Lummi Island Reefnet Salmon

October 26, 2011
Lummi Island Reef Net Salmon

Lummi Island Wild

Summary:

As a summary, if you are interested in Reefnetting in general I would suggest taking a look at their website.  It’s a great website with lots of useful information available, from pictures to movies to text.  I wish more farms had such websites but if that were so I guess I wouldn’t be writing at this site.  Hm, oh well; onwards and upwards!  Looking on Wikipedia it seems that the Reefnetting practice is primarily a north-west ancient innovation.  I find that curious as it is a relatively simple method, but most likely it is just similar to many of the other low-impact fishing methods used by fishers/farms who care about sustainability.

In terms of fish quality, it’s hard to beat these fish.  First off they are caught in the wild; always an important plus.  They are harvested and bled in seawater and put on ice immediately.  Minimal chances of decay or negative nutritional impacts due to handling.  Handling is important as it has been shown with beef.  Killing a cow in a very stressful slaughterhouse negatively impacts the meat due to hormones that are released in the blood to deal with stress levels.  Anyways, back to the fish.  A definite and very important issue with the Reefnet Salmon is the lack of disruption to the marine environment.  While I’m not concerned primarily about the fish’s habitat for purely altruistic or fishy concerns – I’m concerned with long term availability of wild-caught salmon for my family and personal enjoyment – this is still an important point.  Destruction to marine habitat will raise prices on future fish in the long run and decrease supply.  The better the habitat the better the fish quality and quantity; so it is in my interest to stay concerned with the issue.  Reefnet Salmon seems a great way to go in that regard.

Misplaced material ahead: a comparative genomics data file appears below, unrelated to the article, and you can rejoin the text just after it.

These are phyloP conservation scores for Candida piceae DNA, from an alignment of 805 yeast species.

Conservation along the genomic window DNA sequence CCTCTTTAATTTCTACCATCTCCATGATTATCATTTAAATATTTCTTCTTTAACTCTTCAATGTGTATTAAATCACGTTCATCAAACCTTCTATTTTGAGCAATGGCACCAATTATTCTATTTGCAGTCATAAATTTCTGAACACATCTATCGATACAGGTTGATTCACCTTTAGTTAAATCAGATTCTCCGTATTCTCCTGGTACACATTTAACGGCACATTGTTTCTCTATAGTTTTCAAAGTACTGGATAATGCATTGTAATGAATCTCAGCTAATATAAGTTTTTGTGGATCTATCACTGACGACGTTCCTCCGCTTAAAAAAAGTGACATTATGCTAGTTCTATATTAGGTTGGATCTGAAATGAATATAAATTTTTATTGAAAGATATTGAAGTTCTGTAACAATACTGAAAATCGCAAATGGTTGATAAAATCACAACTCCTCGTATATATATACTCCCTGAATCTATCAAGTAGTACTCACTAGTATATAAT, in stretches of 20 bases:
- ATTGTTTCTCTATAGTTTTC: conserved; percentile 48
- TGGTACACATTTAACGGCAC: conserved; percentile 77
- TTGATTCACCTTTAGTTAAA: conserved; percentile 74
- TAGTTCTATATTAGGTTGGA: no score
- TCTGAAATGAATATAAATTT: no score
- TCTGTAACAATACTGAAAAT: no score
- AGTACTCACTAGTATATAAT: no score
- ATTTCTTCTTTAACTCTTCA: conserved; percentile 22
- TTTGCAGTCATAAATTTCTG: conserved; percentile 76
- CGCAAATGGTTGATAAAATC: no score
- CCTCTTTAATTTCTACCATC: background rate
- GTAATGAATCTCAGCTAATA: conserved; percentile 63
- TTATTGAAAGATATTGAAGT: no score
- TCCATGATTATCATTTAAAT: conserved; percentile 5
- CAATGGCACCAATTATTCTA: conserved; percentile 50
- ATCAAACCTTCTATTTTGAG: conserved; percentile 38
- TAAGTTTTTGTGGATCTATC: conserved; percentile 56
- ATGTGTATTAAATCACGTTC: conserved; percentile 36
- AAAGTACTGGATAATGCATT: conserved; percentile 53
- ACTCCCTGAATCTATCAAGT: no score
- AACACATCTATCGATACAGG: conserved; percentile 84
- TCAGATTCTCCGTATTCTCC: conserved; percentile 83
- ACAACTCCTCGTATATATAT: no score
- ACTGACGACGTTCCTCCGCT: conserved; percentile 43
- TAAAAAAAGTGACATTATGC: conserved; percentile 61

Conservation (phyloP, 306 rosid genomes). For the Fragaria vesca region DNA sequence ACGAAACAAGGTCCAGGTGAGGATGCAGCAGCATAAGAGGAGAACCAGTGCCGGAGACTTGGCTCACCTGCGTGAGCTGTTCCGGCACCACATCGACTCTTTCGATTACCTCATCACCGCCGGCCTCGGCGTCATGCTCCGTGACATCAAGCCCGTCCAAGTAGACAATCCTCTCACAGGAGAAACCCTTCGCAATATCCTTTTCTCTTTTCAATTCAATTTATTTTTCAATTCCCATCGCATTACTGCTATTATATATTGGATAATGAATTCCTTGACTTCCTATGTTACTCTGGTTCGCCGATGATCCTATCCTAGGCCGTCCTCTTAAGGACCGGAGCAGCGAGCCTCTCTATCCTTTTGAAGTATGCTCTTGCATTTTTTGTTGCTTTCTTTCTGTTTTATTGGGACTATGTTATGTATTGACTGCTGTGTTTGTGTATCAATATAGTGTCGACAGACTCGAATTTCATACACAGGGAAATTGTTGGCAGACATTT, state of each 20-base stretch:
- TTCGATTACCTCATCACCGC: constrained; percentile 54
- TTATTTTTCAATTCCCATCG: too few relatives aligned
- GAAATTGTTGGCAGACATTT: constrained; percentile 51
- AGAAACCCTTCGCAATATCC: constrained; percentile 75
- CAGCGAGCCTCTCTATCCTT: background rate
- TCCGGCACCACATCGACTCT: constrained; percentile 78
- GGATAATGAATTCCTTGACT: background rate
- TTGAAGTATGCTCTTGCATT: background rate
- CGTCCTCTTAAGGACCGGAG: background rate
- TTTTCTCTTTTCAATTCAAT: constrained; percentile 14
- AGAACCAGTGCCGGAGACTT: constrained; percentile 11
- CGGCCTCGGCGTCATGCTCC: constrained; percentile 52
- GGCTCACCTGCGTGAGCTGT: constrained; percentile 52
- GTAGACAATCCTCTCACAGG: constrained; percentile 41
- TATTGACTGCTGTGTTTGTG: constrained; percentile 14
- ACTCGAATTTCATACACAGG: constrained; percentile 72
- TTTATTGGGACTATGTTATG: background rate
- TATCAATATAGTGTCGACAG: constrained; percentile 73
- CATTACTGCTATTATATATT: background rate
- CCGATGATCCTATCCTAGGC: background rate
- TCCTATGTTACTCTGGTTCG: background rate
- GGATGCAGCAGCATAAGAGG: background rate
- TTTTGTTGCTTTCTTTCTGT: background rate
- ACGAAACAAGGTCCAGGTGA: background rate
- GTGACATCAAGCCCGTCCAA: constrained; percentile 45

Products:

  • Wild Salmon (Smoked, Pink, Caviar)
  • Alaska Scallops
  • Black Cod
  • Halibut

Standards:

  • Reefnet Catching

Misc Info:

Related Posts:


Town and Country Producer Profile: Lummi Island Reefnet Salmon

October 26, 2011

Intro

My local Town and Country Market has the occasional Producer Profile available at the store.  I’ve started picking a few of them up to showcase here on the blog.  See below for the text of the profile and click on the picture to view the original profile that I’ve scanned.  Note that the information available on this post is not NW Farm Review’s opinion or original writing and while it may or may not represent our views it is soley taken from Town and Country Market.

Town and Country Markets Producer Profiles

Lummi Island, the most northeasterly island of the San Juan archipelago, is home to reef net salmon fishermen. As millions of sockeye and pink salmon return from the Pacific Ocean to the Fraser River, these fishermen harvest them using the ancient art of reef netting – a method used nowhere else in the world.

Native Americans fished this wayfor centuries, using cedar canoes and nets made of cedar bark rope. Although the boats have gotten a littlebigger, and winches are used to pull the nylon nets, the method isfundamentally the same today.  A net issuspended between two stationary boats as “spotters,” standing on towers, watch for schools of salmon to swim along the reef and over the net. When a school is observed, the net is quickly pulled up and the salmon are spilled intoa netted live well to relax.The fish are then sorted and any unwanted and protected speciesare harmlessly diverted backinto the water.

Reef netting often is referred to as the world’s most sustainable method of salmon fishing. In addition to avoiding unwanted bycatch, no fossil fuel is used to chase the fish, and there is very little disruption of marine mammals, birds or the environment. Reef net salmon are among the highest in omega-3 oils because they still have the energy (beneficial fats) they have stored for their long journey. This high fat content, as well as thoughtful, careful processing of the fish when caught, makes for rich, succulent flavor. To learn more about the ecological and historical practice of reef net fishing around Lummi Island, visit www.lummiislandwild.com.

Lummi Island Salmon Town and Country Markets

Click for Full-Size Producer Profile